I'm a little late to this discussion, so I hope what I add will be of value to someone.
The problems you're having is why I use a product called Scannerz. There's a lot that can go wrong with a system, and it can't always be traced properly by playing a "guessing game" or swapping out component by component. Simple surface scans just won't cut it, especially if all they look for are I/O errors (which is all most do.)
First, because I personally think the Scannerz documentation is somewhat confusing, allow me to explain it to you in a more "real world" example.
Suppose you have an old LP (vinyl record) or a music CD-ROM that you play on a stereo system. If, every time you start playing a song on the media, and at 3min 21 sec into the song, if it's a vinyl record it skips, or if it's a CD it jumps around and malfunctions, then the problem is repeatable. It occurs every time you play it, and it occurs at the exact same spot in the song, so you're pretty sure (about 100% in fact) that the media is bad. The solution in this case is simple: replace the media.
What if, instead of having a repeatable problem, it's erratic. Maybe the sound drops out with a pop on one speaker intermittently, maybe the sound comes on and off erratically, maybe there's lots of static or hum, but it apparently can't be traced to the media per se. What do you do? You start checking connections, grounds, cables, etc. and you troubleshoot it. Maybe it's a failure in the receiver itself.
Problems with a computer system are somewhat similar. There's a lot that can go wrong with them. You could have a bad hard drive, a faulty drive cable, an intermittent fault in the supply connections to the logic board, but you can't find this out if the problem isn't isolated properly.
A computer system differs from an audio system in that the audio components typically just throw their output to the next device without caring about whether or not the signal is received properly. Computers are different. They go through a process of handshaking before the events can proceed properly, and if the handshaking doesn't occur properly, the event may fail.
Although many people think Scannerz is hard drive scanning software, it's fault detection software - it uses the progress of the scan on a hard drive as a reference point. Just as someone listening to a faulty recording media can determine whether or not the media is the problem because it occurs at the exact same spot, Scannerz allows you to determine whether the problems are related to the drive or somewhere else in the system because surface scan problems are repeatable, system problems are not.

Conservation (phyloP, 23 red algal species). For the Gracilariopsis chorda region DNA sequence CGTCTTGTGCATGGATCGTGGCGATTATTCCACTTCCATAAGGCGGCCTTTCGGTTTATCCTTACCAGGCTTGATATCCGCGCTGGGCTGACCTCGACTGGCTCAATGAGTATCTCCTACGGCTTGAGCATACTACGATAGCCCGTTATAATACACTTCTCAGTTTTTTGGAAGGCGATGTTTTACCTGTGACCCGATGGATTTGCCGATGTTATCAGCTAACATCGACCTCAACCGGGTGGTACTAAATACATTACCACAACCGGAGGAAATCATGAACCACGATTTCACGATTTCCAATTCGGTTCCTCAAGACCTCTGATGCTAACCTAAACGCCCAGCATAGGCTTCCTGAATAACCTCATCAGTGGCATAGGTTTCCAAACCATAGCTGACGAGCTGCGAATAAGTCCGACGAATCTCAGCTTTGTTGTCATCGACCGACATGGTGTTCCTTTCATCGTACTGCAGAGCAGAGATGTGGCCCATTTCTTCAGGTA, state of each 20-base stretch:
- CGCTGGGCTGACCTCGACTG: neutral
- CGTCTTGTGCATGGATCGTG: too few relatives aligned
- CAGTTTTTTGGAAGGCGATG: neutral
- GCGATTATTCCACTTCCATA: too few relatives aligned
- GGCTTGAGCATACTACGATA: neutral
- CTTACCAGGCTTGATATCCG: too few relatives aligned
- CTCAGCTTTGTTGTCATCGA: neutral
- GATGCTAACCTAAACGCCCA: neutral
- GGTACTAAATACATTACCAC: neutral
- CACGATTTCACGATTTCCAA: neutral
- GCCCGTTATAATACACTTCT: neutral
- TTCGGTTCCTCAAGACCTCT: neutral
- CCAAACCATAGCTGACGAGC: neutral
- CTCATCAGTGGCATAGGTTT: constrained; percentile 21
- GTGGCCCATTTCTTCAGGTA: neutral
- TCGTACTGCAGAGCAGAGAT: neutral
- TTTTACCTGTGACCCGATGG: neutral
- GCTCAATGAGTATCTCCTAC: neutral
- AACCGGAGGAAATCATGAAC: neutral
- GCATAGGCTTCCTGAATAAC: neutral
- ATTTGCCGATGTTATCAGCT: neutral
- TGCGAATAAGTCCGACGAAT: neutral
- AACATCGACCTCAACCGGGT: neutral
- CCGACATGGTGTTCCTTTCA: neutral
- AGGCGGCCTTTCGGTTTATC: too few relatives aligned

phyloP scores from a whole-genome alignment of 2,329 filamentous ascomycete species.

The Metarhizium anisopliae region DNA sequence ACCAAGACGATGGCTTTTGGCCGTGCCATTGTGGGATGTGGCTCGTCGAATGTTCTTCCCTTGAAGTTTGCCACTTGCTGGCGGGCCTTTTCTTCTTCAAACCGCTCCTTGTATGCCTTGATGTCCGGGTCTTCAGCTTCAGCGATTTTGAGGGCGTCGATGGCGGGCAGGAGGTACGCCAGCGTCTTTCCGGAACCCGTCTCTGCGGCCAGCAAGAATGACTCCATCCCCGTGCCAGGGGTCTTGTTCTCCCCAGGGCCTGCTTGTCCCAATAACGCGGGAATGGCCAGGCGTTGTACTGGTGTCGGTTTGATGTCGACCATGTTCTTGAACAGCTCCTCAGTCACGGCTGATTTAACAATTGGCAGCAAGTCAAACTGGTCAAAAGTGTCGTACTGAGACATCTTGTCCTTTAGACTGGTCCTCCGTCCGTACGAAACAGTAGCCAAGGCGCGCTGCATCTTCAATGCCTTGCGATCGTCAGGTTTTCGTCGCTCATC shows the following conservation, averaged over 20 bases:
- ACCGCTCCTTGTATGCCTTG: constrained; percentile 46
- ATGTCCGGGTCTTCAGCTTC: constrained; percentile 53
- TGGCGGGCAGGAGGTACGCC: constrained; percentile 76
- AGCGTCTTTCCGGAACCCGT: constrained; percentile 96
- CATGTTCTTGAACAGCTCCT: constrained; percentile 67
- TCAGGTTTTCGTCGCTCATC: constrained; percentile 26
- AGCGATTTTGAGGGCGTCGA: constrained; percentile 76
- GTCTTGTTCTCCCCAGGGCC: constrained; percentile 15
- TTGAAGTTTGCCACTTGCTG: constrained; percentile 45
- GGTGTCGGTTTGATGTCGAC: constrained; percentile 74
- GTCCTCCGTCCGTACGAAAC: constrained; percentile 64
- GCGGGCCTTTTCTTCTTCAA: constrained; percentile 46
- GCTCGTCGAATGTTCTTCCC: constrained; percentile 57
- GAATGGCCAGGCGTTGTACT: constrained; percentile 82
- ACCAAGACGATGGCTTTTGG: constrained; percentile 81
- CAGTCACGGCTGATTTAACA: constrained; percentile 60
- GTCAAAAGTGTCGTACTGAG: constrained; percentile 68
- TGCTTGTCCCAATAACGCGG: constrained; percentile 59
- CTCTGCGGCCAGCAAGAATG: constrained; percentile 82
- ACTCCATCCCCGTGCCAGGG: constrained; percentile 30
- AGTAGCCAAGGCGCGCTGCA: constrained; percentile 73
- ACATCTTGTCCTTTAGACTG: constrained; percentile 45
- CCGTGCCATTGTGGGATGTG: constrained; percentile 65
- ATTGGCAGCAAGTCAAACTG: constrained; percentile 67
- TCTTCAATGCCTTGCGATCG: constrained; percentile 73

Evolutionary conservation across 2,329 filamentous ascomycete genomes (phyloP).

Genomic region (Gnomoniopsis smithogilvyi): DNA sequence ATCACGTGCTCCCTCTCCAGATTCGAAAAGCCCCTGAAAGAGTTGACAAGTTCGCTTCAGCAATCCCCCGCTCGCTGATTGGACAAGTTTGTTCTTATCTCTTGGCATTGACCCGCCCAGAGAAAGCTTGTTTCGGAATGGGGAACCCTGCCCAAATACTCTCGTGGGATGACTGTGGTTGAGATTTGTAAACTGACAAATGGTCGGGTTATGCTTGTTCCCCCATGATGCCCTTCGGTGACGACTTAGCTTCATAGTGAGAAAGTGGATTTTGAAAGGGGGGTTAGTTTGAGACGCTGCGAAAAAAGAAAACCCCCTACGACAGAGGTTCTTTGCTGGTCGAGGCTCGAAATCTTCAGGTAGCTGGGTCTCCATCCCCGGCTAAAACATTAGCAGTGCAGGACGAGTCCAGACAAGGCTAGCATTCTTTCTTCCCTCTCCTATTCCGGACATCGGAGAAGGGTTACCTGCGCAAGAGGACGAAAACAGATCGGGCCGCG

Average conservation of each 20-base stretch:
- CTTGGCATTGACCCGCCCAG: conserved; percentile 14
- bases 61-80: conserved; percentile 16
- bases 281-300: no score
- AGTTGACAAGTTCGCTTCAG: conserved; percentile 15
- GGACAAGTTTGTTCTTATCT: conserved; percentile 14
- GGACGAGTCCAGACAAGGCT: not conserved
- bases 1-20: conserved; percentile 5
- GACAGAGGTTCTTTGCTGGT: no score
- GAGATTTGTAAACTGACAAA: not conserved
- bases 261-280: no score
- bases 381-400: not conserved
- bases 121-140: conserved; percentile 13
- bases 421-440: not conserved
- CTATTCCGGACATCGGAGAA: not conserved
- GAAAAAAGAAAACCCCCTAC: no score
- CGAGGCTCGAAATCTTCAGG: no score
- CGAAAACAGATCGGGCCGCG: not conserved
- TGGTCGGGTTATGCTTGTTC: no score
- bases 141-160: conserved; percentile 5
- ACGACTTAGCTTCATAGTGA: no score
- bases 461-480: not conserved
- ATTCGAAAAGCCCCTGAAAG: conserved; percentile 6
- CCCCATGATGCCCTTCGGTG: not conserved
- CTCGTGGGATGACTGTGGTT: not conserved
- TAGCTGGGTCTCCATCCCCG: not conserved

Scannerz will detect a disk problem at the exact same spot if the surface of the drive has problems. However, if the problem is elsewhere, for example if the cable connecting the drive to the system has intermittent faults in it the problems, just like a speaker with intermittent connections in it will produce erratic and unrepeatable results. This is why Scannerz ability to use a cursory mode (this is Scannerz, not Scannerz-Lite which doesn't have these capabilities) is invaluable. If you run a test on a drive and it reports failures, you can re-scan them in cursory mode and if the problems repeat, you know the drive surface has problems. If they don't repeat, then you know the problem is elsewhere. Scannerz monitors system timing, and if problems are present, they'll be exposed either as errors or irregularities (the time it took to complete an event was out of bounds.)
You can isolate the problem by using path isolation. In your case, they've already replaced the logic board, so, unless you're extraordinarily unlucky, that shouldn't be the source of the problems. The remaining sources are likely the hard drive, the cable connecting the hard drive to the system, the supply and/or connections to the supply/battery, or the surfaces of the hard drive (i.e. your suspicion about the hard drive being bad are verified).
You can start isolating this by booting from an external FireWire or USB bootable media, unmount the internal hard drive using disk utility, and see if the system functions properly. If it works great using only the external media, then either the hard drive needs checking or the cable between the logic board and the internal HD is bad. If this is the case you'll need to get the software to test it (or make Apple test it for you, after all, they supposedly fixed it).
If the problems persist even using an external drive, it indicates that the problem isn't the internal drive or cable related, which pretty much points at the supply and/or it's cables (if there are any). Odds are when they swapped out your logic board, the didn't replace the cables, and if they were defective, the problems would persist, as they would if the drive's surface platters are defective. The test software Apple uses is simple surface scanning software and it won't necessarily be able to catch or verify intermittent problems.
I hope this post is of value to someone.